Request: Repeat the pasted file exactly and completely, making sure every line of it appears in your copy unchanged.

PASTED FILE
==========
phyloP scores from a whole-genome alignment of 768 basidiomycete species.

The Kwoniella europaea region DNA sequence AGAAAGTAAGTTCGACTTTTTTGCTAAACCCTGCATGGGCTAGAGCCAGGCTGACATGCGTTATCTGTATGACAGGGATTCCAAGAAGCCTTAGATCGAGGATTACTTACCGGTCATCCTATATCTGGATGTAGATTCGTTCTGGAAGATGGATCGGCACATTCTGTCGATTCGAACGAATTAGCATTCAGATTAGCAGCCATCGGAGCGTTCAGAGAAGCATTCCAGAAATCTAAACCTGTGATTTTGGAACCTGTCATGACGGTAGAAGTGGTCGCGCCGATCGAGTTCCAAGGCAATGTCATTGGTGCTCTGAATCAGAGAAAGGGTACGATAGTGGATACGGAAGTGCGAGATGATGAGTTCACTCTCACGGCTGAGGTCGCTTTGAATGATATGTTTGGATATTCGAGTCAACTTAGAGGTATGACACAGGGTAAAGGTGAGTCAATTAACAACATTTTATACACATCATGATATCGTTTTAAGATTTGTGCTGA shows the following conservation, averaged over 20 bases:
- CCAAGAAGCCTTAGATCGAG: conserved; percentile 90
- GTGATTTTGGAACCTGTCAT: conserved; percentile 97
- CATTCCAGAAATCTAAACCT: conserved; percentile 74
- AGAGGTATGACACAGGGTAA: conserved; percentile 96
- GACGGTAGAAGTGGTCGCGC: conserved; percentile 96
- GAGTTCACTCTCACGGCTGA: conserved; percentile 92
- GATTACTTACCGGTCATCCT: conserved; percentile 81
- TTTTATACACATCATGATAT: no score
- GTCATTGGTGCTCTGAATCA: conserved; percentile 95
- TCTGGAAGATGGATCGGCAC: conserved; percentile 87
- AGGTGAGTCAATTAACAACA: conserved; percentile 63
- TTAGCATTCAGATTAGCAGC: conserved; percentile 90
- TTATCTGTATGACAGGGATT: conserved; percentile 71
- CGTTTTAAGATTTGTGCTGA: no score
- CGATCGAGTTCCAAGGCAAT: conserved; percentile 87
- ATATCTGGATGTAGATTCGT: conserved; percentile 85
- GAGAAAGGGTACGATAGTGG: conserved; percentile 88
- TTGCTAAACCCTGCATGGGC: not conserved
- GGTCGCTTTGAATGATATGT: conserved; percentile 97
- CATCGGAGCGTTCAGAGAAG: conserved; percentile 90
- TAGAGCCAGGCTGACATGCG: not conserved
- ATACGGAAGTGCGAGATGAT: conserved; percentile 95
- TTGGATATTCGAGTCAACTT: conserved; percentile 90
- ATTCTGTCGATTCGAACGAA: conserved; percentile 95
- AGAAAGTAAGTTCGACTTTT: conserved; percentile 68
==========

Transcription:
phyloP scores from a whole-genome alignment of 768 basidiomycete species.

The Kwoniella europaea region DNA sequence AGAAAGTAAGTTCGACTTTTTTGCTAAACCCTGCATGGGCTAGAGCCAGGCTGACATGCGTTATCTGTATGACAGGGATTCCAAGAAGCCTTAGATCGAGGATTACTTACCGGTCATCCTATATCTGGATGTAGATTCGTTCTGGAAGATGGATCGGCACATTCTGTCGATTCGAACGAATTAGCATTCAGATTAGCAGCCATCGGAGCGTTCAGAGAAGCATTCCAGAAATCTAAACCTGTGATTTTGGAACCTGTCATGACGGTAGAAGTGGTCGCGCCGATCGAGTTCCAAGGCAATGTCATTGGTGCTCTGAATCAGAGAAAGGGTACGATAGTGGATACGGAAGTGCGAGATGATGAGTTCACTCTCACGGCTGAGGTCGCTTTGAATGATATGTTTGGATATTCGAGTCAACTTAGAGGTATGACACAGGGTAAAGGTGAGTCAATTAACAACATTTTATACACATCATGATATCGTTTTAAGATTTGTGCTGA shows the following conservation, averaged over 20 bases:
- CCAAGAAGCCTTAGATCGAG: conserved; percentile 90
- GTGATTTTGGAACCTGTCAT: conserved; percentile 97
- CATTCCAGAAATCTAAACCT: conserved; percentile 74
- AGAGGTATGACACAGGGTAA: conserved; percentile 96
- GACGGTAGAAGTGGTCGCGC: conserved; percentile 96
- GAGTTCACTCTCACGGCTGA: conserved; percentile 92
- GATTACTTACCGGTCATCCT: conserved; percentile 81
- TTTTATACACATCATGATAT: no score
- GTCATTGGTGCTCTGAATCA: conserved; percentile 95
- TCTGGAAGATGGATCGGCAC: conserved; percentile 87
- AGGTGAGTCAATTAACAACA: conserved; percentile 63
- TTAGCATTCAGATTAGCAGC: conserved; percentile 90
- TTATCTGTATGACAGGGATT: conserved; percentile 71
- CGTTTTAAGATTTGTGCTGA: no score
- CGATCGAGTTCCAAGGCAAT: conserved; percentile 87
- ATATCTGGATGTAGATTCGT: conserved; percentile 85
- GAGAAAGGGTACGATAGTGG: conserved; percentile 88
- TTGCTAAACCCTGCATGGGC: not conserved
- GGTCGCTTTGAATGATATGT: conserved; percentile 97
- CATCGGAGCGTTCAGAGAAG: conserved; percentile 90
- TAGAGCCAGGCTGACATGCG: not conserved
- ATACGGAAGTGCGAGATGAT: conserved; percentile 95
- TTGGATATTCGAGTCAACTT: conserved; percentile 90
- ATTCTGTCGATTCGAACGAA: conserved; percentile 95
- AGAAAGTAAGTTCGACTTTT: conserved; percentile 68